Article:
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    Look out for revisited: Melissa Jolly

    Second in a series of interviews with three of our very first Look Out For interviewees, we catch up with Melissa Jolly.

    What has changed for you since 2012?

    It feels like a lot has changed, but on the surface, it looks quite similar! I am still running my design practice from home and work on my own taking on a variety of different commissions. Back in 2012 I was riding on a high after designing and building three consecutive show gardens for RHS shows. At the time I was receiving quite a lot of media interest and I felt like it was all a bit of a whirlwind.  I wanted to move on from doing show gardens to concentrate on making real gardens and building my client base and have been busy doing that ever since. My work is concentrated around the Thames valley and London and I work on a range of different projects from small town gardens to large country gardens and I also work for a few property developers in London designing both their communal spaces for housing developments and private gardens and roof terraces. The biggest change is that I know a lot more about everything to do with garden design – from planting design, construction, dealing with clients to running a business and (through a period of failure 3 years ago) managing a good work life balance.

    How does it compare to what you hoped you would be doing in the future in 2012?

    I’m not sure I had a clear view of what the future would hold – I have (rightly or wrongly – I’m guessing most people would say wrongly!) never written a business plan but I am still running a profitable business after ten years so I’m pretty proud of that. I suppose I had thought I might go on to do a show garden at Chelsea soon after Hampton Court, but I never quite got round to applying for it and work was always busy and I didn’t carve out the time for it.

    I had also thought that I might expand the business to have a studio of people to work with, which I might still go on to do, but right now I enjoy the flexibility of working by myself and collaborating with a variety of different professionals and tradespeople on projects.

    What are some of your biggest achievements?

    Aside from my early success with RHS show gardens, I am proud to still be running a profitable business after 10 years! I have just passed the Society of Garden Designer’s adjudication process to become a full member of the SGD which was a goal I set myself at the beginning of 2019 – I hadn’t been sure about doing it and felt like I had enough work coming my way, but actually having your work critiqued, checked and deemed to be of the high standard expected by the SGD is a great accolade and I really appreciate the SGD for providing this service in order to maintain a high calibre of work in the industry. And lastly but by no means least, it really means a lot to me to get feedback from clients whose lives have been improved by their gardens – and if they recommend me to someone else!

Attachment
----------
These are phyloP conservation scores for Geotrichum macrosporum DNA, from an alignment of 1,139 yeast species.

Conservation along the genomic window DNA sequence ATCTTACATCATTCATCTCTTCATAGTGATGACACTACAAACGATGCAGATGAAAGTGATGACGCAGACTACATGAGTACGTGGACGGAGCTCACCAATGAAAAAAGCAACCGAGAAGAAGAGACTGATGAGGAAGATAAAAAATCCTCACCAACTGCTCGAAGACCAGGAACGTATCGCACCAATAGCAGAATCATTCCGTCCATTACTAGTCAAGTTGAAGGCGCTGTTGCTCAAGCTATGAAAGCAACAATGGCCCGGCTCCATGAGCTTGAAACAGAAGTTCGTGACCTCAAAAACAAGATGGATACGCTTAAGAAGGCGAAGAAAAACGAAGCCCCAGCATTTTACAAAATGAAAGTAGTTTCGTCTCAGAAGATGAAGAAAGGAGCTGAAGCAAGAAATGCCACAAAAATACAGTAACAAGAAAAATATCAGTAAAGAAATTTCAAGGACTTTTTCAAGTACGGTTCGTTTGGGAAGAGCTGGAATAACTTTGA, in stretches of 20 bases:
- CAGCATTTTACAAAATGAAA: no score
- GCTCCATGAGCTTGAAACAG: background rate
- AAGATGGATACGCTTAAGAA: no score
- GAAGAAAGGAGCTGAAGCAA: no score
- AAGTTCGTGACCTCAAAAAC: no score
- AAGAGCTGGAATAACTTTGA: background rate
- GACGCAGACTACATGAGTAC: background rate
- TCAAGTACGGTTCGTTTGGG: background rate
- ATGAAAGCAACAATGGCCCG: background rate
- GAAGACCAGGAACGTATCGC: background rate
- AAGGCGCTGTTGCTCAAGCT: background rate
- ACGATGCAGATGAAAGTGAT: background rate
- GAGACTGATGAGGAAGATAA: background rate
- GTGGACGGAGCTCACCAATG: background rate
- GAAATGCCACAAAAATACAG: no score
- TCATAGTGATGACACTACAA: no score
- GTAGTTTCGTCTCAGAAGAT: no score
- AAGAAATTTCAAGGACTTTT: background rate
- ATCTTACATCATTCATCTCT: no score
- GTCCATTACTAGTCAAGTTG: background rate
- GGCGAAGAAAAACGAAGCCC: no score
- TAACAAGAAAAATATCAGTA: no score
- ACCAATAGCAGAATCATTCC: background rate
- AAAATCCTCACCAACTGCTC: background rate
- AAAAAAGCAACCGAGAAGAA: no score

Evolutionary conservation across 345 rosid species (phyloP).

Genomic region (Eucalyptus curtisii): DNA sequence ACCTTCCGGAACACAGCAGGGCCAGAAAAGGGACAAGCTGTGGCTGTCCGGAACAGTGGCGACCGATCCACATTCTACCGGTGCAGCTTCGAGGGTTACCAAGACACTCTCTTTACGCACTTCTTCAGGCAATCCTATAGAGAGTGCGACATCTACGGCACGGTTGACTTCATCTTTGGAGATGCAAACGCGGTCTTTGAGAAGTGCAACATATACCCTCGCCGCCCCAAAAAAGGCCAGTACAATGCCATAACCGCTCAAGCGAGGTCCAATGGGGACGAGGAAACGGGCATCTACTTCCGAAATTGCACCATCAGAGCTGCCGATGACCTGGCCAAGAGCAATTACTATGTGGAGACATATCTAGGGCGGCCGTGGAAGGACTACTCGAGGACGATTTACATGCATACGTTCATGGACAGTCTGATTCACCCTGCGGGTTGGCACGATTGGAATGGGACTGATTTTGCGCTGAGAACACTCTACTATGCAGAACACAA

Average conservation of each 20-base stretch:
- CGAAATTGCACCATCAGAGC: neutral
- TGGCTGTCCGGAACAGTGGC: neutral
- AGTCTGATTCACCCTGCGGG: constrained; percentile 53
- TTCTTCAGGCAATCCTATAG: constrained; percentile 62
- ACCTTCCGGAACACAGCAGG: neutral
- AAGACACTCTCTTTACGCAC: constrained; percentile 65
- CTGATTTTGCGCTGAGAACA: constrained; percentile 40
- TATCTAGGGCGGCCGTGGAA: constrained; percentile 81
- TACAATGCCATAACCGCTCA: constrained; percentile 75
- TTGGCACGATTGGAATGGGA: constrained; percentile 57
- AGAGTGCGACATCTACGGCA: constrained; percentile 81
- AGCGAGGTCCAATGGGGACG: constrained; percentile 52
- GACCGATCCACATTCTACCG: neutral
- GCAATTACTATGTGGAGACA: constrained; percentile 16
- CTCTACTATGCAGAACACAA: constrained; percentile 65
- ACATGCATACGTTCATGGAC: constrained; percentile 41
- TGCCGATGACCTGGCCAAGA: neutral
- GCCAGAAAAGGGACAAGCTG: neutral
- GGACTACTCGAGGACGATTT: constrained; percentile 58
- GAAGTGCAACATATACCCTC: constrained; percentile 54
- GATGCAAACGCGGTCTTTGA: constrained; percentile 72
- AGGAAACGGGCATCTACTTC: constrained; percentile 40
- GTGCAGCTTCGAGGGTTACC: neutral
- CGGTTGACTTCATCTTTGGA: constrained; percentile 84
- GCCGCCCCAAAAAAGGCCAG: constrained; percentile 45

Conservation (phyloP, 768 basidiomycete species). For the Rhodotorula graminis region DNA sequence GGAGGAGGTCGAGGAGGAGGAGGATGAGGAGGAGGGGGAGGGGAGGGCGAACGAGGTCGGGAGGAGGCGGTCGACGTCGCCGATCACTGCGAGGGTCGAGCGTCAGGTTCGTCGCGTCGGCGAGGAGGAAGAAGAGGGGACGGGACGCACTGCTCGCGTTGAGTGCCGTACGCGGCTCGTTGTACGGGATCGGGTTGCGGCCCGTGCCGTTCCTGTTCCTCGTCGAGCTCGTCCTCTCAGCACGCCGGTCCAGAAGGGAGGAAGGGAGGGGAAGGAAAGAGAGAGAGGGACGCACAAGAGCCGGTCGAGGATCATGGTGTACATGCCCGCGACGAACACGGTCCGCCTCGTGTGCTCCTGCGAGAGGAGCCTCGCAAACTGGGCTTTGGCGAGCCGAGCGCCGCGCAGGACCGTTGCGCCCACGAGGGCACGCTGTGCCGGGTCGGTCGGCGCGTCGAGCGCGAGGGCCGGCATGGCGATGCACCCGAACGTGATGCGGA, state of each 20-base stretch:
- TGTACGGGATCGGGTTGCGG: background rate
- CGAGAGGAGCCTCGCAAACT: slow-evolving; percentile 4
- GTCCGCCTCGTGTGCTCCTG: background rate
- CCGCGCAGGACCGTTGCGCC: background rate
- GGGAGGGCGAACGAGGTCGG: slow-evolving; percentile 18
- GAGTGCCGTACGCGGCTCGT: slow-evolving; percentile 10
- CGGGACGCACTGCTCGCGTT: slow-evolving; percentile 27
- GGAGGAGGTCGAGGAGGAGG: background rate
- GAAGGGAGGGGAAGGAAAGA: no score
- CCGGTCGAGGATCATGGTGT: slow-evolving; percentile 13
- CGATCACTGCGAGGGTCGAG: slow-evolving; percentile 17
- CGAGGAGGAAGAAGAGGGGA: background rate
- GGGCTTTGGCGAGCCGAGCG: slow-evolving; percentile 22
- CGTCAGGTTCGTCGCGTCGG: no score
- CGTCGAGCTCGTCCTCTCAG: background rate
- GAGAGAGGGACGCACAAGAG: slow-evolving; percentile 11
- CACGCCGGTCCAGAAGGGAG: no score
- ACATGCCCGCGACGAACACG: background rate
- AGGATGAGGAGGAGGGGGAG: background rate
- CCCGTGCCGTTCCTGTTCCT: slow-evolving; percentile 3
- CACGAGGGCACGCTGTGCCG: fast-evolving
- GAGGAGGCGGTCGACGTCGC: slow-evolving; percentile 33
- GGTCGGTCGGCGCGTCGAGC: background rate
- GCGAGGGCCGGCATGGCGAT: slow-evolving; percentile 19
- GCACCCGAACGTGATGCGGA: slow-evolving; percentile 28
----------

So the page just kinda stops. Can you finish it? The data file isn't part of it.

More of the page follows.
What do you hope will happen in the next few years?

    I am now passionate about learning more about how the landscape industry can have a positive effect on the environment – from increasing biodiversity to reducing its impact on natural resources and the climate crisis. And also, how natural landscapes can have a positive effect on the mental health of those who experience it.

    My background in evolutionary behaviour tells me that people evolved to be a part of the natural world and I believe that many people have become distanced from nature, leading to a variety of mental and physical problems and a lack of care for protecting the earth. Going forward I would like to steer my design work to encourage people to reconnect with outside spaces they experience – to notice the changing seasons, to connect themselves to the ground by growing food and plants, to understand the importance of the myriad species we share our landscapes with and to realise that we are all a part of the same huge interdependent web.

    I hear it much less now, but there are still people I meet who want me to create non-changing, maintenance-free, bee-free, bird-free gardens for them and that is something that I am no longer willing to do. There needs to be a modicum of involvement in a garden to benefit ourselves and the species that inhabit it and that involvement will have so many positive effects that it feels like a no-brainer to me!

    Melissa Jolly’s Interview in our February 2012 issue: https://issuu.com/eljays44/docs/february_2012

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